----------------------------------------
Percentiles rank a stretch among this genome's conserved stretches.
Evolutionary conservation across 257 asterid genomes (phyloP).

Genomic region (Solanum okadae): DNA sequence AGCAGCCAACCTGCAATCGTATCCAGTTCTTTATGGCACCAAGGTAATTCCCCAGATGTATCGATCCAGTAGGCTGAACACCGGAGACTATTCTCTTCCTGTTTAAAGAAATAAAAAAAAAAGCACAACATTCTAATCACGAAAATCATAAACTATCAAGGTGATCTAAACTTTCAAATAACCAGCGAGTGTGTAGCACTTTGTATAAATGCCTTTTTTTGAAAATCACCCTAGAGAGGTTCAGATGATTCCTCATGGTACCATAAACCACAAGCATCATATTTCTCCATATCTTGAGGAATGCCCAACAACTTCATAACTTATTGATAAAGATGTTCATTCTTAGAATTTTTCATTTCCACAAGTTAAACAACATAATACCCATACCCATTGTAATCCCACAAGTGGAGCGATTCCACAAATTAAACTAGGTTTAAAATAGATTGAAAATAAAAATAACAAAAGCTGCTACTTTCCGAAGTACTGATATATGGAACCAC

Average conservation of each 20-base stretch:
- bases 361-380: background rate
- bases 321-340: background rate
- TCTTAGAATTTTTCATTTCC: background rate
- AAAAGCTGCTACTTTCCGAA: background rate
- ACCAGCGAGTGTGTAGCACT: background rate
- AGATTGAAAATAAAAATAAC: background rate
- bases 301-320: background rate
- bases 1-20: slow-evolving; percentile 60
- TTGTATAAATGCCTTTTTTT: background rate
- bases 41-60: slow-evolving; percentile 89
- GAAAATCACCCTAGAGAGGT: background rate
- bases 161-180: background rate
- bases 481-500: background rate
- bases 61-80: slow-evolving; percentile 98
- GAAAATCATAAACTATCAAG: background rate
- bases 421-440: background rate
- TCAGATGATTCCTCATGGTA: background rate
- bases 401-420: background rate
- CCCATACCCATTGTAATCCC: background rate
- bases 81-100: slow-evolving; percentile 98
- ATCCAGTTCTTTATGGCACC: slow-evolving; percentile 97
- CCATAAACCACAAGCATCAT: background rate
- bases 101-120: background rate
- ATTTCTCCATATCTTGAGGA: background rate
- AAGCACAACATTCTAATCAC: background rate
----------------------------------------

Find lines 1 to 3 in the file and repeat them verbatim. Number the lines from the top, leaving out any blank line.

Percentiles rank a stretch among this genome's conserved stretches.
Evolutionary conservation across 257 asterid genomes (phyloP).

Genomic region (Solanum okadae): DNA sequence AGCAGCCAACCTGCAATCGTATCCAGTTCTTTATGGCACCAAGGTAATTCCCCAGATGTATCGATCCAGTAGGCTGAACACCGGAGACTATTCTCTTCCTGTTTAAAGAAATAAAAAAAAAAGCACAACATTCTAATCACGAAAATCATAAACTATCAAGGTGATCTAAACTTTCAAATAACCAGCGAGTGTGTAGCACTTTGTATAAATGCCTTTTTTTGAAAATCACCCTAGAGAGGTTCAGATGATTCCTCATGGTACCATAAACCACAAGCATCATATTTCTCCATATCTTGAGGAATGCCCAACAACTTCATAACTTATTGATAAAGATGTTCATTCTTAGAATTTTTCATTTCCACAAGTTAAACAACATAATACCCATACCCATTGTAATCCCACAAGTGGAGCGATTCCACAAATTAAACTAGGTTTAAAATAGATTGAAAATAAAAATAACAAAAGCTGCTACTTTCCGAAGTACTGATATATGGAACCAC